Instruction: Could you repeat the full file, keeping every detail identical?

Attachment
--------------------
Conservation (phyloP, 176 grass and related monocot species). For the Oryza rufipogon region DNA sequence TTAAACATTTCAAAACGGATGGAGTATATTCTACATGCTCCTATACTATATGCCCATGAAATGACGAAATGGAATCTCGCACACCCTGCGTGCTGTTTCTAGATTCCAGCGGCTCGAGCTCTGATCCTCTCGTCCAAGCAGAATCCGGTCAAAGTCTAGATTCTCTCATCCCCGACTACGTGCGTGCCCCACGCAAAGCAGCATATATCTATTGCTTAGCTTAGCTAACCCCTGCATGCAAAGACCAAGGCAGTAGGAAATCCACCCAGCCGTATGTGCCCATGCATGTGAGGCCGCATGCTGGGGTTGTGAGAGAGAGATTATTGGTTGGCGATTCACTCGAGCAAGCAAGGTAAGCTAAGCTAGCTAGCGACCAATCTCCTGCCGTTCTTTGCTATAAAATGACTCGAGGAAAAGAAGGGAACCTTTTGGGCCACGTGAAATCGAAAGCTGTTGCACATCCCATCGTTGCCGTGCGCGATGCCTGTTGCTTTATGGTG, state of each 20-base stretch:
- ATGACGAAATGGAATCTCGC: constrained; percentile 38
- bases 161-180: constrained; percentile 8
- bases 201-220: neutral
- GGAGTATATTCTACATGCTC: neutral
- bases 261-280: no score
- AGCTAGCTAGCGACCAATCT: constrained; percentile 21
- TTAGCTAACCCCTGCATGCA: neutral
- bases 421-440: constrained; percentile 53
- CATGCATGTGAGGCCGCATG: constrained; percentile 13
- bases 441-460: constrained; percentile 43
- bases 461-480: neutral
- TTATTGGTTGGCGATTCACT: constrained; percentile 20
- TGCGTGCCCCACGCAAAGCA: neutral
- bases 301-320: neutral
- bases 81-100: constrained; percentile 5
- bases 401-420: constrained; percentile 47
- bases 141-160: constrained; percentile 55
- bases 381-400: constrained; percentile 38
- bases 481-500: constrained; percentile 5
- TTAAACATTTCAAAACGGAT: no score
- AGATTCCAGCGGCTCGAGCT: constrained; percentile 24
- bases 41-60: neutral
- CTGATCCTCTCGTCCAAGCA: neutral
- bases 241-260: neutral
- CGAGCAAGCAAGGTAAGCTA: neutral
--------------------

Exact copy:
Conservation (phyloP, 176 grass and related monocot species). For the Oryza rufipogon region DNA sequence TTAAACATTTCAAAACGGATGGAGTATATTCTACATGCTCCTATACTATATGCCCATGAAATGACGAAATGGAATCTCGCACACCCTGCGTGCTGTTTCTAGATTCCAGCGGCTCGAGCTCTGATCCTCTCGTCCAAGCAGAATCCGGTCAAAGTCTAGATTCTCTCATCCCCGACTACGTGCGTGCCCCACGCAAAGCAGCATATATCTATTGCTTAGCTTAGCTAACCCCTGCATGCAAAGACCAAGGCAGTAGGAAATCCACCCAGCCGTATGTGCCCATGCATGTGAGGCCGCATGCTGGGGTTGTGAGAGAGAGATTATTGGTTGGCGATTCACTCGAGCAAGCAAGGTAAGCTAAGCTAGCTAGCGACCAATCTCCTGCCGTTCTTTGCTATAAAATGACTCGAGGAAAAGAAGGGAACCTTTTGGGCCACGTGAAATCGAAAGCTGTTGCACATCCCATCGTTGCCGTGCGCGATGCCTGTTGCTTTATGGTG, state of each 20-base stretch:
- ATGACGAAATGGAATCTCGC: constrained; percentile 38
- bases 161-180: constrained; percentile 8
- bases 201-220: neutral
- GGAGTATATTCTACATGCTC: neutral
- bases 261-280: no score
- AGCTAGCTAGCGACCAATCT: constrained; percentile 21
- TTAGCTAACCCCTGCATGCA: neutral
- bases 421-440: constrained; percentile 53
- CATGCATGTGAGGCCGCATG: constrained; percentile 13
- bases 441-460: constrained; percentile 43
- bases 461-480: neutral
- TTATTGGTTGGCGATTCACT: constrained; percentile 20
- TGCGTGCCCCACGCAAAGCA: neutral
- bases 301-320: neutral
- bases 81-100: constrained; percentile 5
- bases 401-420: constrained; percentile 47
- bases 141-160: constrained; percentile 55
- bases 381-400: constrained; percentile 38
- bases 481-500: constrained; percentile 5
- TTAAACATTTCAAAACGGAT: no score
- AGATTCCAGCGGCTCGAGCT: constrained; percentile 24
- bases 41-60: neutral
- CTGATCCTCTCGTCCAAGCA: neutral
- bases 241-260: neutral
- CGAGCAAGCAAGGTAAGCTA: neutral